Lindenwood ILB Connor Harris doesn't jump out at you when you first see him. He's stocky, but short at 5'11 240lbs. Once you watch some plays though, you see him jump out. He's a throwback middle linebacker. He a tackling machine from his middle linebacker spot, doing whatever it takes to bring down the ball carrier. Harris reads the action quickly and wastes no time attacking the man with the ball. He's at his best playing downhill and is not afraid to take on much bigger blockers to make the play. Teams are coveting linebackers that play in space and cover a lot of ground, but there is still a role for linebackers with instincts and leadership ability in today's NFL. His floor could be that of a special teams standout, but don't be surprised if Harris becomes a starter on defense one day.
Central Florida CB Shaquill Griffin has a tremendous package of natural tools in the secondary that allow him to standout as a cover man. He has good size at 6' 195, and turned in one of the best 40 times at the combine with a 4.38 40. It's his aggressiveness that stands out most on the field though. He can jam receivers at the line, but also has the fluidity to stick with them throughout the route. He's not afraid to get physical in coverage, and is also willing to attack a ball carrier in run support. He also shows the ability to locate the ball in the air and make plays on it. Griffin does struggle when asked to play off his man, so there may be concerns about what type of defense he fits into. In the right situation, his tools and cover skills could allow him to outplay many guys selected before him.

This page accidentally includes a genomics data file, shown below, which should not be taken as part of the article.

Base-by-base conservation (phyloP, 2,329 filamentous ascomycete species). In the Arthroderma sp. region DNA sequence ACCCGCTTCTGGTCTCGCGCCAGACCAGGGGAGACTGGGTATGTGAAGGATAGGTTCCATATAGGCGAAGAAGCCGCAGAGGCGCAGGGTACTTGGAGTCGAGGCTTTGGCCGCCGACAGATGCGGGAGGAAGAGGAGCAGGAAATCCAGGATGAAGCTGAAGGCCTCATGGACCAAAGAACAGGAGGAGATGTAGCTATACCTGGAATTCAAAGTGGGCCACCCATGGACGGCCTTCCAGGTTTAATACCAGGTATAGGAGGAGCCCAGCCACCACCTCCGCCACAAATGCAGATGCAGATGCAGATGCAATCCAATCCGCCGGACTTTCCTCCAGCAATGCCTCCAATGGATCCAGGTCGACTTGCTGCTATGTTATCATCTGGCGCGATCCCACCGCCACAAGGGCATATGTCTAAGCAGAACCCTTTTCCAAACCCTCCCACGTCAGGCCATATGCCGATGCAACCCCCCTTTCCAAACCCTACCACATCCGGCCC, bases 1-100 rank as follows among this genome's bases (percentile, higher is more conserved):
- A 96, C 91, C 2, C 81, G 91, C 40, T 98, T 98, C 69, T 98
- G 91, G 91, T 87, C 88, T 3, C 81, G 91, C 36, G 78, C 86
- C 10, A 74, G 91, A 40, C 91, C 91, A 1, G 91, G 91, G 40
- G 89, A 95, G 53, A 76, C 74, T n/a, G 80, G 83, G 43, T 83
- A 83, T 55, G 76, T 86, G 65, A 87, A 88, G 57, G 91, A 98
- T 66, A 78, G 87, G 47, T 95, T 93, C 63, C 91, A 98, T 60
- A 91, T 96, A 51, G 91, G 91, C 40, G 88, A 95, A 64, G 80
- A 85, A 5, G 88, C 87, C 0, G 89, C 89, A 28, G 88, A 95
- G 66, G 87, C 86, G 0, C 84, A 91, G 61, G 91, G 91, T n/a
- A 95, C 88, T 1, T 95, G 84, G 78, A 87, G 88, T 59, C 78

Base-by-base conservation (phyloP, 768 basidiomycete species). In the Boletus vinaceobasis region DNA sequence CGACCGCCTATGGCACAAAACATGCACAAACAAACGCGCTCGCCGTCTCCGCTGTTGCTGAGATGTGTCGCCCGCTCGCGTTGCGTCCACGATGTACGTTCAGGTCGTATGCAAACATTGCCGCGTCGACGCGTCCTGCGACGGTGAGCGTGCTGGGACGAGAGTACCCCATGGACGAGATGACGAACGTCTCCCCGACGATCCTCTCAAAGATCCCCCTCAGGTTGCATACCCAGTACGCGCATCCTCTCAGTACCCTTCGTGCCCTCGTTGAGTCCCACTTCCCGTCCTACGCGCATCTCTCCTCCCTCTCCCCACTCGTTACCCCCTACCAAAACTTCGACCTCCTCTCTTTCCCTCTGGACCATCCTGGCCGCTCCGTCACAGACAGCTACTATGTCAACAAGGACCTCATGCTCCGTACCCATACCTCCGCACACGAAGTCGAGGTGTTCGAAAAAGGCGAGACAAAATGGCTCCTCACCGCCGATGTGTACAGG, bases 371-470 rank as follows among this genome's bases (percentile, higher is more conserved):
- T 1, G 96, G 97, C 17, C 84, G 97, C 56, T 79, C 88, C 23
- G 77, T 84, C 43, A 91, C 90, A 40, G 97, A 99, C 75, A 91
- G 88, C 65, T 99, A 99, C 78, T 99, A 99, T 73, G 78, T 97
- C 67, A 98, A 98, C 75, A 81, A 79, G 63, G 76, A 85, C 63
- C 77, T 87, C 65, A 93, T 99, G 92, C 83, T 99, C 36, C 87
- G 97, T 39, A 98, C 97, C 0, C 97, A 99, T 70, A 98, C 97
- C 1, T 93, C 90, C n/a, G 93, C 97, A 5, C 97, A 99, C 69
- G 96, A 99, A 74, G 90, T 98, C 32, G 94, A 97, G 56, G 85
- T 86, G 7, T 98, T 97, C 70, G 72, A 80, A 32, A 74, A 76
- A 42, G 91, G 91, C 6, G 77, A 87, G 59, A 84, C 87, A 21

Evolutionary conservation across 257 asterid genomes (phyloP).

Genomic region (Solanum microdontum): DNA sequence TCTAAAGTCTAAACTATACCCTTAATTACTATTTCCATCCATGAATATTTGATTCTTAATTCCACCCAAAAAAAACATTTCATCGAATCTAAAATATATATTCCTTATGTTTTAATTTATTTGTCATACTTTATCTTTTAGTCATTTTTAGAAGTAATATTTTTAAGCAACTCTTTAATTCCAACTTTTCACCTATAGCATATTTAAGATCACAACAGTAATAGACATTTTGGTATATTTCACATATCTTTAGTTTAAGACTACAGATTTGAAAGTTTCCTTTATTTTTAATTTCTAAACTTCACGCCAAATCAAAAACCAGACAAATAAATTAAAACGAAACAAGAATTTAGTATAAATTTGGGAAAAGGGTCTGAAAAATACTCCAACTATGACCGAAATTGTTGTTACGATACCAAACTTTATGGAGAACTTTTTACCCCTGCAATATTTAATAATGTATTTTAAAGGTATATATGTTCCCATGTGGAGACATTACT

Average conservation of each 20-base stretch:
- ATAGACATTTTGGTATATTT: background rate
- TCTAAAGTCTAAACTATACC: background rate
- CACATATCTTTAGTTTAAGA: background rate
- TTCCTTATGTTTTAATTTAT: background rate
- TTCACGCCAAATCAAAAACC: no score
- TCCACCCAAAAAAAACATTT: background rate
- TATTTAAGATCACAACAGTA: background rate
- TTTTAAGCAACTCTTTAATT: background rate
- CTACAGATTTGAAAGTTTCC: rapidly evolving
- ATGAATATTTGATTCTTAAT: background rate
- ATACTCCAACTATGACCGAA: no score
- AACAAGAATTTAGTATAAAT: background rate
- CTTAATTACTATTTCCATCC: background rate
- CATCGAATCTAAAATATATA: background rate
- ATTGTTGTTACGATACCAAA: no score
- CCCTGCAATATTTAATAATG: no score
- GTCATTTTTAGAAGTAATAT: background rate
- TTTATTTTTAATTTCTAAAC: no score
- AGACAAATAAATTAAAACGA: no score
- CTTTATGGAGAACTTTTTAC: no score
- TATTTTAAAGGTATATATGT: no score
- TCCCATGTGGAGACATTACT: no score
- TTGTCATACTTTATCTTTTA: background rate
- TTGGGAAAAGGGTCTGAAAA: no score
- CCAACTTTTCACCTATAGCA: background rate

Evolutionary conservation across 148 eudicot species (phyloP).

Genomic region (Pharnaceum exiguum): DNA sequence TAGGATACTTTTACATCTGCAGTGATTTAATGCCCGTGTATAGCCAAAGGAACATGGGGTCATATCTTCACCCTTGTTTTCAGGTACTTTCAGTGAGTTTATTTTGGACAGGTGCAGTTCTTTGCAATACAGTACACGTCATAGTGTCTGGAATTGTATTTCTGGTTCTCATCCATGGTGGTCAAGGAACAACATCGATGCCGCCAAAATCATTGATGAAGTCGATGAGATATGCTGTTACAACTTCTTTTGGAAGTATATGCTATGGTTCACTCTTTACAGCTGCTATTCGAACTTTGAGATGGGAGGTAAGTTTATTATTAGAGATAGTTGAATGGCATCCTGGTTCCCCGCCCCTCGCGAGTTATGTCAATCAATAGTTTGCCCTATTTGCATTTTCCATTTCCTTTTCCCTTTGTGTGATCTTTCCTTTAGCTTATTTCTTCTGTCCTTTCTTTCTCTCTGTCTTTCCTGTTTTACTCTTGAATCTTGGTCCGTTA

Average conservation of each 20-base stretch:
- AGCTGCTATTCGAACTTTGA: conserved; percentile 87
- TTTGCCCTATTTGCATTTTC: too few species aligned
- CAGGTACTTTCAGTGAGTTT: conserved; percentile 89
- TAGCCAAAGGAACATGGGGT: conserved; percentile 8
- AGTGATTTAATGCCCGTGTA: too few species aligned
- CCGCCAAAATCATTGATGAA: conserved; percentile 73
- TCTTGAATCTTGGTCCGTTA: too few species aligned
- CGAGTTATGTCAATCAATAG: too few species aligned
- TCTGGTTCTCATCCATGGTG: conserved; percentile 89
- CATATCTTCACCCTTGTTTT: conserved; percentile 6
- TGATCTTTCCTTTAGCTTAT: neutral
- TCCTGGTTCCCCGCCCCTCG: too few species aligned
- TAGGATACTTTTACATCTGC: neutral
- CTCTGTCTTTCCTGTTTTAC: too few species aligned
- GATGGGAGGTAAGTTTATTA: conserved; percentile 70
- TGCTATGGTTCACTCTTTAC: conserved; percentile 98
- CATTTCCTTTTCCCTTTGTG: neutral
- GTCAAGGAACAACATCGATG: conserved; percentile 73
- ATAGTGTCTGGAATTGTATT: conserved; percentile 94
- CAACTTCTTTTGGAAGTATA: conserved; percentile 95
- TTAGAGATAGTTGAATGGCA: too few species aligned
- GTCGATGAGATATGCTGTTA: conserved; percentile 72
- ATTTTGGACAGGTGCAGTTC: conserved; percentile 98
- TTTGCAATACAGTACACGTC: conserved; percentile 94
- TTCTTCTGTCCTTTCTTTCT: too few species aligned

Playing for Alabama and being an All American in 2015 do not tend to go along with the term sleeper, but it does apply to Eddie Jackson. A broken leg during the season ended his college season, and he's fallen off the radar as a result. He was never the type of player that jumped out at you physically, but he was always around the ball. Jackson began his career as a corner, before moving to safety. The time spent at corner shows up as a safety. He has the range and ball skills to play in deep coverage. His lack of overall size limits him a bit in run defense, but he is willing to come up when needed. Jackson also has experience as a return man, giving him some versatility to earn a roster spot initially while he proves his worth as a defender.